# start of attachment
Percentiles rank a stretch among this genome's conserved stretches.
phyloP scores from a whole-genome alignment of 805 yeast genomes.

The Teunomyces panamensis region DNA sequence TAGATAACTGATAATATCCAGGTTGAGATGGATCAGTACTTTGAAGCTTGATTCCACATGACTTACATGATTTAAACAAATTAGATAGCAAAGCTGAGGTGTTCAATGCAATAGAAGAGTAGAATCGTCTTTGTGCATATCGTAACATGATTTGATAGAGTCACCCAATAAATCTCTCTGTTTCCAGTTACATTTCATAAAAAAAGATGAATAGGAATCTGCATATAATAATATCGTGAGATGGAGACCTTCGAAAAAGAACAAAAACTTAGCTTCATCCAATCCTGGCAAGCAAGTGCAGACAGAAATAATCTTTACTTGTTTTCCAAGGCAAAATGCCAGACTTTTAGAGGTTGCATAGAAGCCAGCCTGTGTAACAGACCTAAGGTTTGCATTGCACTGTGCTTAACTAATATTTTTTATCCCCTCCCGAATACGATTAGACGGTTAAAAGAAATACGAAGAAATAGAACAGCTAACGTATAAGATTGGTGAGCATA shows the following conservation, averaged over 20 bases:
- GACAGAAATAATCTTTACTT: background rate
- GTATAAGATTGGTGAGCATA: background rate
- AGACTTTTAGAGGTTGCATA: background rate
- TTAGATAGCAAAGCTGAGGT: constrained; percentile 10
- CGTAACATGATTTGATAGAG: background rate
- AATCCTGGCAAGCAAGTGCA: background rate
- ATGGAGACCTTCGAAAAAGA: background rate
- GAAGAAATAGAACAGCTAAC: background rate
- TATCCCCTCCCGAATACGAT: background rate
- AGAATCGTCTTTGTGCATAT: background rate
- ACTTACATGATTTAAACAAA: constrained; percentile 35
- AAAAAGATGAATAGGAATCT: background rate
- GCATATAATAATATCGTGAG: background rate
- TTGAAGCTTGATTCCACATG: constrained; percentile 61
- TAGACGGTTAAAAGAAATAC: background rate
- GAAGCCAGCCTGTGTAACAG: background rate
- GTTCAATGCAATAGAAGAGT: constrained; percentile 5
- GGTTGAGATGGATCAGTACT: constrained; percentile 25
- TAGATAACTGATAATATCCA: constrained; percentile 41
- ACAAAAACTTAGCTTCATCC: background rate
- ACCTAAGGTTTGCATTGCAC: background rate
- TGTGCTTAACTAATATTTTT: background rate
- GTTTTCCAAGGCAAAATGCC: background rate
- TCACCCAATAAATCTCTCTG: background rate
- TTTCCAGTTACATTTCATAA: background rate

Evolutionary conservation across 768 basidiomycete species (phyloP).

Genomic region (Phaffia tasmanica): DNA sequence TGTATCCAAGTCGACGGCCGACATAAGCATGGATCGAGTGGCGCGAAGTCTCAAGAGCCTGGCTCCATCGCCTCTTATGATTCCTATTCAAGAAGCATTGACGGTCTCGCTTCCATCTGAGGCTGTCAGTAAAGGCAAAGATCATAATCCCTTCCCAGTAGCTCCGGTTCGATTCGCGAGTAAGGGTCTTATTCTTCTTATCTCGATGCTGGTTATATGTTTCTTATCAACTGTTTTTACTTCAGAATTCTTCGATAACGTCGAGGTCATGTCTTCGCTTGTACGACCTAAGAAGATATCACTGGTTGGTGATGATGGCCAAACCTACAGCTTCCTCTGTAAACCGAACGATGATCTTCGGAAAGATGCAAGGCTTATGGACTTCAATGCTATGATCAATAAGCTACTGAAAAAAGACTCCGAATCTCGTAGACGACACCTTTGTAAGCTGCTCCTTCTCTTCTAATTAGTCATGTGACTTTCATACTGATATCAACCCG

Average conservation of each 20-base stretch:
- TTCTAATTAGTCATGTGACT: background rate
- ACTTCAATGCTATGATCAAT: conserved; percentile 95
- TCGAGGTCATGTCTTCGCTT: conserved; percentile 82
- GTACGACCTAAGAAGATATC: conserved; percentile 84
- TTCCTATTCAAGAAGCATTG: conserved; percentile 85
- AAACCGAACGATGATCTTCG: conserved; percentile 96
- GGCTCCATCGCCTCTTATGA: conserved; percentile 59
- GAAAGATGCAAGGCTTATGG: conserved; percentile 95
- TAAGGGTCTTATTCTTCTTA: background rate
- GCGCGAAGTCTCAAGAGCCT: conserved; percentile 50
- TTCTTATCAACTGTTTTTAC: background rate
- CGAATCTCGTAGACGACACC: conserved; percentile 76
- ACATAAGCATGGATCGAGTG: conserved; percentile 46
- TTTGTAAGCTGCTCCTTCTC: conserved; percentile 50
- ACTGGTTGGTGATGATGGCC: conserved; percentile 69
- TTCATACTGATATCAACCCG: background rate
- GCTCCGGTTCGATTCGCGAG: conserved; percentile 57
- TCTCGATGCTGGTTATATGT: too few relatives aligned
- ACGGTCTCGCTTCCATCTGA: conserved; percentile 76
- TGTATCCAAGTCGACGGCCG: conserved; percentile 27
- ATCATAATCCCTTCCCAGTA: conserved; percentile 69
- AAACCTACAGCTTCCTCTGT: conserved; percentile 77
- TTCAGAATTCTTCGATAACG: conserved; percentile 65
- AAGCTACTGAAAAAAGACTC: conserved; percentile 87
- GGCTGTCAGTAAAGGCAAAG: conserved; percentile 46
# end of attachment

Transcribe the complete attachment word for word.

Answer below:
Percentiles rank a stretch among this genome's conserved stretches.
phyloP scores from a whole-genome alignment of 805 yeast genomes.

The Teunomyces panamensis region DNA sequence TAGATAACTGATAATATCCAGGTTGAGATGGATCAGTACTTTGAAGCTTGATTCCACATGACTTACATGATTTAAACAAATTAGATAGCAAAGCTGAGGTGTTCAATGCAATAGAAGAGTAGAATCGTCTTTGTGCATATCGTAACATGATTTGATAGAGTCACCCAATAAATCTCTCTGTTTCCAGTTACATTTCATAAAAAAAGATGAATAGGAATCTGCATATAATAATATCGTGAGATGGAGACCTTCGAAAAAGAACAAAAACTTAGCTTCATCCAATCCTGGCAAGCAAGTGCAGACAGAAATAATCTTTACTTGTTTTCCAAGGCAAAATGCCAGACTTTTAGAGGTTGCATAGAAGCCAGCCTGTGTAACAGACCTAAGGTTTGCATTGCACTGTGCTTAACTAATATTTTTTATCCCCTCCCGAATACGATTAGACGGTTAAAAGAAATACGAAGAAATAGAACAGCTAACGTATAAGATTGGTGAGCATA shows the following conservation, averaged over 20 bases:
- GACAGAAATAATCTTTACTT: background rate
- GTATAAGATTGGTGAGCATA: background rate
- AGACTTTTAGAGGTTGCATA: background rate
- TTAGATAGCAAAGCTGAGGT: constrained; percentile 10
- CGTAACATGATTTGATAGAG: background rate
- AATCCTGGCAAGCAAGTGCA: background rate
- ATGGAGACCTTCGAAAAAGA: background rate
- GAAGAAATAGAACAGCTAAC: background rate
- TATCCCCTCCCGAATACGAT: background rate
- AGAATCGTCTTTGTGCATAT: background rate
- ACTTACATGATTTAAACAAA: constrained; percentile 35
- AAAAAGATGAATAGGAATCT: background rate
- GCATATAATAATATCGTGAG: background rate
- TTGAAGCTTGATTCCACATG: constrained; percentile 61
- TAGACGGTTAAAAGAAATAC: background rate
- GAAGCCAGCCTGTGTAACAG: background rate
- GTTCAATGCAATAGAAGAGT: constrained; percentile 5
- GGTTGAGATGGATCAGTACT: constrained; percentile 25
- TAGATAACTGATAATATCCA: constrained; percentile 41
- ACAAAAACTTAGCTTCATCC: background rate
- ACCTAAGGTTTGCATTGCAC: background rate
- TGTGCTTAACTAATATTTTT: background rate
- GTTTTCCAAGGCAAAATGCC: background rate
- TCACCCAATAAATCTCTCTG: background rate
- TTTCCAGTTACATTTCATAA: background rate

Evolutionary conservation across 768 basidiomycete species (phyloP).

Genomic region (Phaffia tasmanica): DNA sequence TGTATCCAAGTCGACGGCCGACATAAGCATGGATCGAGTGGCGCGAAGTCTCAAGAGCCTGGCTCCATCGCCTCTTATGATTCCTATTCAAGAAGCATTGACGGTCTCGCTTCCATCTGAGGCTGTCAGTAAAGGCAAAGATCATAATCCCTTCCCAGTAGCTCCGGTTCGATTCGCGAGTAAGGGTCTTATTCTTCTTATCTCGATGCTGGTTATATGTTTCTTATCAACTGTTTTTACTTCAGAATTCTTCGATAACGTCGAGGTCATGTCTTCGCTTGTACGACCTAAGAAGATATCACTGGTTGGTGATGATGGCCAAACCTACAGCTTCCTCTGTAAACCGAACGATGATCTTCGGAAAGATGCAAGGCTTATGGACTTCAATGCTATGATCAATAAGCTACTGAAAAAAGACTCCGAATCTCGTAGACGACACCTTTGTAAGCTGCTCCTTCTCTTCTAATTAGTCATGTGACTTTCATACTGATATCAACCCG

Average conservation of each 20-base stretch:
- TTCTAATTAGTCATGTGACT: background rate
- ACTTCAATGCTATGATCAAT: conserved; percentile 95
- TCGAGGTCATGTCTTCGCTT: conserved; percentile 82
- GTACGACCTAAGAAGATATC: conserved; percentile 84
- TTCCTATTCAAGAAGCATTG: conserved; percentile 85
- AAACCGAACGATGATCTTCG: conserved; percentile 96
- GGCTCCATCGCCTCTTATGA: conserved; percentile 59
- GAAAGATGCAAGGCTTATGG: conserved; percentile 95
- TAAGGGTCTTATTCTTCTTA: background rate
- GCGCGAAGTCTCAAGAGCCT: conserved; percentile 50
- TTCTTATCAACTGTTTTTAC: background rate
- CGAATCTCGTAGACGACACC: conserved; percentile 76
- ACATAAGCATGGATCGAGTG: conserved; percentile 46
- TTTGTAAGCTGCTCCTTCTC: conserved; percentile 50
- ACTGGTTGGTGATGATGGCC: conserved; percentile 69
- TTCATACTGATATCAACCCG: background rate
- GCTCCGGTTCGATTCGCGAG: conserved; percentile 57
- TCTCGATGCTGGTTATATGT: too few relatives aligned
- ACGGTCTCGCTTCCATCTGA: conserved; percentile 76
- TGTATCCAAGTCGACGGCCG: conserved; percentile 27
- ATCATAATCCCTTCCCAGTA: conserved; percentile 69
- AAACCTACAGCTTCCTCTGT: conserved; percentile 77
- TTCAGAATTCTTCGATAACG: conserved; percentile 65
- AAGCTACTGAAAAAAGACTC: conserved; percentile 87
- GGCTGTCAGTAAAGGCAAAG: conserved; percentile 46